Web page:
If you look at their line they have USA made guitars from about $300 - $3,0000+.

    They have some really cool models for 2018 (Firebird Elite caught my eye) and have some inexpensive offerings that look cool for the people who watch their budgets (the new BFG is $1000 for a two P-90 LP).

    Gibson guitars have always been fairly expensive when compared with other guitars, but they've also been more popular.

    As for their wartime policies, most US based companies didn't produce consumer goods during WWII. Look at the car companies. I have seen wartime Gibson acoustics with the wooden tuning pegs because metal was rationed.

    As for "strange quality control issues" I only became aware of those once guitar forums came about and people wanted to own 15 guitars with name brands on the (Gretsch, Fender, Guild, Jackson, etc...) for as little money as possible. Some brands were destroyed because of this and a few (Gibson and Rickenbacker come to mind) chose to keep their high quality products American made.

    I don't know how many Gibson guitars you've owned from the 30s - 60s, but there are far less duds out there than a company like Fender produced and for a period there they were making some very, very special guitars.

    The Norlin years had their share of problems, but I remember having a conversation with a guy I worked with in a very cool used guitar shop pre-internet. Some of those Norlin guitars have five piece tops, are heavy as anything and have the ugliest finishes you've ever seen but when you plug them in they sound killer.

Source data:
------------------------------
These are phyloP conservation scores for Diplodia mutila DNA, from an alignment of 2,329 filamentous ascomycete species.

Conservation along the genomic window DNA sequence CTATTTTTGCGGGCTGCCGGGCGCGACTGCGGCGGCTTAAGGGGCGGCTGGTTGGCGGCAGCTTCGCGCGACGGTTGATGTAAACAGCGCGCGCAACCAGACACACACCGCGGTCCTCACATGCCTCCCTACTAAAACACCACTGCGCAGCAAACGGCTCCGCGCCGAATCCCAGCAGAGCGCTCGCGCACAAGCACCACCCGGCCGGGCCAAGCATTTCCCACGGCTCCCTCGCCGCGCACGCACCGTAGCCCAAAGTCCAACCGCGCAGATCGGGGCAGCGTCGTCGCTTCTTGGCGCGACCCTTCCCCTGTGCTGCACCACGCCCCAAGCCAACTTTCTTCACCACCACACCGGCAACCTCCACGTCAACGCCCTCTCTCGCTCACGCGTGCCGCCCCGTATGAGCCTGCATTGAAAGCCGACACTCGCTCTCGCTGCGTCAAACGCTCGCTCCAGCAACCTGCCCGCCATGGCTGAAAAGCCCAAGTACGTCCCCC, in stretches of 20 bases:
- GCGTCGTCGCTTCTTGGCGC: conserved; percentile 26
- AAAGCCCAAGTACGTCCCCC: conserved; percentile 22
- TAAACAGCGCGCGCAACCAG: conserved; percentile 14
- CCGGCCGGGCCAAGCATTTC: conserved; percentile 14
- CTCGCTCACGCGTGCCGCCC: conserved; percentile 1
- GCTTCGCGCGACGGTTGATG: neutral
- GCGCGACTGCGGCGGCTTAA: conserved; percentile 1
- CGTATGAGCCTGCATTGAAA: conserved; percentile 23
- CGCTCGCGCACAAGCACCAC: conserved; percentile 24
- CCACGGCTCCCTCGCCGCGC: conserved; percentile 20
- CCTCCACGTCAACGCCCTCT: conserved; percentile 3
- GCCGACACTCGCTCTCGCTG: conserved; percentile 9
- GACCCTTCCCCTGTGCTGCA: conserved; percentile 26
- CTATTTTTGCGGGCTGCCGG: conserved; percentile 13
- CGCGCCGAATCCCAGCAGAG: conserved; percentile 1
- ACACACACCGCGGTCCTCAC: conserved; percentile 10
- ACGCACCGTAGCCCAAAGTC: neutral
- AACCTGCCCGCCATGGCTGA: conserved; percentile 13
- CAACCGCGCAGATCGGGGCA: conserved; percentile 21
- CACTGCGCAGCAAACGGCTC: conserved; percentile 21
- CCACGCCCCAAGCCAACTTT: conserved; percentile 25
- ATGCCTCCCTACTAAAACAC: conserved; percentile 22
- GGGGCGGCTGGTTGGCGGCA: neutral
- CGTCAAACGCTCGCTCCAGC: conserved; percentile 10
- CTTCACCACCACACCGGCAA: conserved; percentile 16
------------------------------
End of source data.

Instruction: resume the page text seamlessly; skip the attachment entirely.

Right now Gibson Custom and Historic is making some of the finest electric guitars on the planet. If you're on a Kia budget they're not for you - and a lot of people who lack the money to buy them like to slag them, just like in the car world, but I find it hard to believe many people could find fault with any of those models unless it was preference.

    The acoustic division is doing some great things as well. I have played some of the lower end models (that weird laminated thin J-15?) and they sound great, as do the higher end models.

    I think in the last six or seven years I've received about a dozen new Gibson guitars. I haven't had any issues with any of them aside from my B-Bender Les Paul having a dry fretboard.